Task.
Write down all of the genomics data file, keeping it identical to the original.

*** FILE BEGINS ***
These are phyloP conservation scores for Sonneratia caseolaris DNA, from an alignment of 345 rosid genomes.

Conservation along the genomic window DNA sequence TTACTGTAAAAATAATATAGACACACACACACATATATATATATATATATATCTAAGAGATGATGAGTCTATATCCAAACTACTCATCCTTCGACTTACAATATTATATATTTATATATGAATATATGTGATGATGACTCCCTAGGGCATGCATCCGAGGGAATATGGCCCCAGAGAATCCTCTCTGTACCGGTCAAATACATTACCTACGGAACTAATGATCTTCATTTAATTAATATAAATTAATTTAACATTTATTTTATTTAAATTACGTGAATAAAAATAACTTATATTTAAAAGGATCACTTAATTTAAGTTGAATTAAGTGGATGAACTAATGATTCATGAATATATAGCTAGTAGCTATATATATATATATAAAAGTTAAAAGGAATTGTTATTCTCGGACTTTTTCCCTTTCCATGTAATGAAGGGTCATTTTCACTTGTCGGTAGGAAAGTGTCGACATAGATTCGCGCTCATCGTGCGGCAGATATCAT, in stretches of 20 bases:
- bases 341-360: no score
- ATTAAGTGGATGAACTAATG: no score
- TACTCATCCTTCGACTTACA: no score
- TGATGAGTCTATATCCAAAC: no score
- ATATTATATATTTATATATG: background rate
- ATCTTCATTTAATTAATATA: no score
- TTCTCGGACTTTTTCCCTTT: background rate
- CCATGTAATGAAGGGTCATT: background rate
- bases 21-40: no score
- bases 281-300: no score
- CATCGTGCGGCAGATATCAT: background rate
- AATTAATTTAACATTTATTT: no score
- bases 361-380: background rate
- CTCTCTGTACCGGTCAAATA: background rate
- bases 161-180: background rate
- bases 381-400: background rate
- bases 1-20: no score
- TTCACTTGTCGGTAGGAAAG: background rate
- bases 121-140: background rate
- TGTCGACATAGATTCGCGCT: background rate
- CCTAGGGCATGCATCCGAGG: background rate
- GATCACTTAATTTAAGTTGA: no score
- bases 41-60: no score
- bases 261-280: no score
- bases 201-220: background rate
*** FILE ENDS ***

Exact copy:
These are phyloP conservation scores for Sonneratia caseolaris DNA, from an alignment of 345 rosid genomes.

Conservation along the genomic window DNA sequence TTACTGTAAAAATAATATAGACACACACACACATATATATATATATATATATCTAAGAGATGATGAGTCTATATCCAAACTACTCATCCTTCGACTTACAATATTATATATTTATATATGAATATATGTGATGATGACTCCCTAGGGCATGCATCCGAGGGAATATGGCCCCAGAGAATCCTCTCTGTACCGGTCAAATACATTACCTACGGAACTAATGATCTTCATTTAATTAATATAAATTAATTTAACATTTATTTTATTTAAATTACGTGAATAAAAATAACTTATATTTAAAAGGATCACTTAATTTAAGTTGAATTAAGTGGATGAACTAATGATTCATGAATATATAGCTAGTAGCTATATATATATATATAAAAGTTAAAAGGAATTGTTATTCTCGGACTTTTTCCCTTTCCATGTAATGAAGGGTCATTTTCACTTGTCGGTAGGAAAGTGTCGACATAGATTCGCGCTCATCGTGCGGCAGATATCAT, in stretches of 20 bases:
- bases 341-360: no score
- ATTAAGTGGATGAACTAATG: no score
- TACTCATCCTTCGACTTACA: no score
- TGATGAGTCTATATCCAAAC: no score
- ATATTATATATTTATATATG: background rate
- ATCTTCATTTAATTAATATA: no score
- TTCTCGGACTTTTTCCCTTT: background rate
- CCATGTAATGAAGGGTCATT: background rate
- bases 21-40: no score
- bases 281-300: no score
- CATCGTGCGGCAGATATCAT: background rate
- AATTAATTTAACATTTATTT: no score
- bases 361-380: background rate
- CTCTCTGTACCGGTCAAATA: background rate
- bases 161-180: background rate
- bases 381-400: background rate
- bases 1-20: no score
- TTCACTTGTCGGTAGGAAAG: background rate
- bases 121-140: background rate
- TGTCGACATAGATTCGCGCT: background rate
- CCTAGGGCATGCATCCGAGG: background rate
- GATCACTTAATTTAAGTTGA: no score
- bases 41-60: no score
- bases 261-280: no score
- bases 201-220: background rate